It was hard to imagine one could stop being curious.
But she was right, the pictures I took lacked a distinction from what others saw. They showed that I knew nothing apart from what everyone experienced, confirming the absence of imagination and ingenuity I feared. It was futile, trying to promote my individuality in the particular angles from which I stopped time. These pictures were easy, simplistic. The images didn’t ask who I was; they dismissed me from the composition entirely. There was no context, no substance or framework to define me. They were forcing me to piece together an identity from the sum of what happened around me, outside of me. I was trying to involve myself in something that was exterior, in something that could never belong to me. In something I could never belong to.
I was trying to determine worth by any concrete manifestation of the idea. Again, it was all in vain, but I wanted to bring with me these images of the ideal. But the failure is always inevitable, trying to match our dream of perfection to reality.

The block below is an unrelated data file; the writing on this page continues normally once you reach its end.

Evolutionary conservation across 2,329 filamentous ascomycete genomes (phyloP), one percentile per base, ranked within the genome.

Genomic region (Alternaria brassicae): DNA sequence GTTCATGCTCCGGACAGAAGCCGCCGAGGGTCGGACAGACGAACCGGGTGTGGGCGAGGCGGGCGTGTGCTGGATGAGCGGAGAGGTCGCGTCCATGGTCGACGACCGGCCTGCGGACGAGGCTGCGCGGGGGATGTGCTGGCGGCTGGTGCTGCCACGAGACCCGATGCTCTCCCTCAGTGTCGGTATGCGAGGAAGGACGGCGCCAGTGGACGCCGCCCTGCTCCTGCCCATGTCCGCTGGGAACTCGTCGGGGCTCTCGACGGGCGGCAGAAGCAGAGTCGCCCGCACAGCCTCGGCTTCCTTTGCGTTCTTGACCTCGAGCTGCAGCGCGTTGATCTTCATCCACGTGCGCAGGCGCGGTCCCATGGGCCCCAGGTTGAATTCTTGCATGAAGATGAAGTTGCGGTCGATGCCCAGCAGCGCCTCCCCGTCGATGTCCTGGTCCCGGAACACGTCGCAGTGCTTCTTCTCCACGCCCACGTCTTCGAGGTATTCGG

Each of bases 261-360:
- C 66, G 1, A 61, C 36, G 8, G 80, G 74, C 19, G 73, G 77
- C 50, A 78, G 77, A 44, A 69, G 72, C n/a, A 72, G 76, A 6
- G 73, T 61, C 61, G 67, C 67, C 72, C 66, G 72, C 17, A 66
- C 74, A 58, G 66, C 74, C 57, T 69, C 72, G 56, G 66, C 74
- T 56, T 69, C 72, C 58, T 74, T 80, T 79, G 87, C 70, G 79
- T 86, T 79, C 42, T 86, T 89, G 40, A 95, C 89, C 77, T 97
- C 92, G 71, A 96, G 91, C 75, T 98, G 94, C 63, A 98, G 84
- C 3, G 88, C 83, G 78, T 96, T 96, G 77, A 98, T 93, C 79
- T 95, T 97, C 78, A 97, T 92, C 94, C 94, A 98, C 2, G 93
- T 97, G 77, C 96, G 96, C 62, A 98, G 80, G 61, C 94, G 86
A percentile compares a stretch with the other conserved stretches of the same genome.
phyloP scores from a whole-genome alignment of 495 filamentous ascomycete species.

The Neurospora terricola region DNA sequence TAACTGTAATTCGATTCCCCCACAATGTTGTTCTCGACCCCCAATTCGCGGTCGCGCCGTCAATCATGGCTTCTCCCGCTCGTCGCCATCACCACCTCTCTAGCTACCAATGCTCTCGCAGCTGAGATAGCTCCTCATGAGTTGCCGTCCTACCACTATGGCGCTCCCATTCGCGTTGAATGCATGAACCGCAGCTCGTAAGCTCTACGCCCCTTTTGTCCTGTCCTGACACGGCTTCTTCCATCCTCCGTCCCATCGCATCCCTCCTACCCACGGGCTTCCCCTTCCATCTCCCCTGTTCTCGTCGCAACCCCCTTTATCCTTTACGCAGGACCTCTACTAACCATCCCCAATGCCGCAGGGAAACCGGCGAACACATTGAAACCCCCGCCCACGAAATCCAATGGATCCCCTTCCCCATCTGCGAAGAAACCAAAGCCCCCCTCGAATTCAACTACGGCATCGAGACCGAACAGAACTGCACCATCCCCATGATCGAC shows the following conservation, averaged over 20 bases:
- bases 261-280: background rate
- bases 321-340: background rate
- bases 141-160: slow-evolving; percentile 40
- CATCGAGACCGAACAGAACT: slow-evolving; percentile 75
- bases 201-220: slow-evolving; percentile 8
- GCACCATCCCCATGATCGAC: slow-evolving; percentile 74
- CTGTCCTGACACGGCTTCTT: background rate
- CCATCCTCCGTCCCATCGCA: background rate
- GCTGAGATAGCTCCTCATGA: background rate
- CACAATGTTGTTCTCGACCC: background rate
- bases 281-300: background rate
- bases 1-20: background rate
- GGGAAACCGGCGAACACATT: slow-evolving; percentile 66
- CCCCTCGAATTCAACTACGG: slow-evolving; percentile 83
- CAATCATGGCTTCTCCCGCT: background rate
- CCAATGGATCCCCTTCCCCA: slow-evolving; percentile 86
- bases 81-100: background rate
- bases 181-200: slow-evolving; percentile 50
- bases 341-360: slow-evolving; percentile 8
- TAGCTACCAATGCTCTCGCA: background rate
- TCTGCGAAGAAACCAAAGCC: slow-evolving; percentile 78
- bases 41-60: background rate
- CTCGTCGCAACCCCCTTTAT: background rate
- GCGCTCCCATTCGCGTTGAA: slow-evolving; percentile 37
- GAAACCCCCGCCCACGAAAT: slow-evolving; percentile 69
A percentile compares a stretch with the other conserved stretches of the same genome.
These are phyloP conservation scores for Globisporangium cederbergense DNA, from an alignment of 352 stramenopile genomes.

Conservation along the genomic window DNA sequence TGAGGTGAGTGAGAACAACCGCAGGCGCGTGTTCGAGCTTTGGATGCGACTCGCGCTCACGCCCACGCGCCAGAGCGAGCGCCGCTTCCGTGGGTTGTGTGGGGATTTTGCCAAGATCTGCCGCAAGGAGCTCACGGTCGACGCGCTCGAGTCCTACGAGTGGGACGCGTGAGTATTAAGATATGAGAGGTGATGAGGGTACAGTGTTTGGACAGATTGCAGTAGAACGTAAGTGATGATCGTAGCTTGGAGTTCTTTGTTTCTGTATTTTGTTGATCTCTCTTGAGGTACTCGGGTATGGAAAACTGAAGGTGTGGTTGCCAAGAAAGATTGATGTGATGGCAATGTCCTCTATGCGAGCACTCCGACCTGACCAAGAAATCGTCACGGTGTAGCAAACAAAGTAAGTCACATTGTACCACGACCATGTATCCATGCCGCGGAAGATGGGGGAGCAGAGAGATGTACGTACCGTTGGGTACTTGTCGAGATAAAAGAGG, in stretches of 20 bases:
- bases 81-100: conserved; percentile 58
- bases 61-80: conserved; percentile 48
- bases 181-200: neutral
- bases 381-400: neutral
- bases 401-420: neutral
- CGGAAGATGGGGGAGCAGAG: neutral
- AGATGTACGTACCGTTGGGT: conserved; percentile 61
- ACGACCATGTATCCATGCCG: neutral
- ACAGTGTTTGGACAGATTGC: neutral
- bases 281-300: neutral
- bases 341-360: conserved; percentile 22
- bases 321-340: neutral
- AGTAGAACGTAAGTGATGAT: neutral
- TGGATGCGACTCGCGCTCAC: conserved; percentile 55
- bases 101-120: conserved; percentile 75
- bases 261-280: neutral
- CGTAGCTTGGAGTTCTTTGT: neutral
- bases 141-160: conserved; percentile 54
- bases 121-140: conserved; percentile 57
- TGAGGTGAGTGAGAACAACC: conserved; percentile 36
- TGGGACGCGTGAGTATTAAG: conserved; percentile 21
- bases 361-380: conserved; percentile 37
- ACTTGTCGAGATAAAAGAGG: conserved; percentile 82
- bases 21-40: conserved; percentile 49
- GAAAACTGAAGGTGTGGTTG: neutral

The pictures brought order to the absurd, trying to relieve the anxiety and tension the situation brought forth. And from behind the camera, I wondered if there could be movement. Did all of this really have to be static, or was there possibility for evolution, a potential hint at regeneration?
The anxiety of the city resting dormant was just as daunting as the possibility of it remaining the same.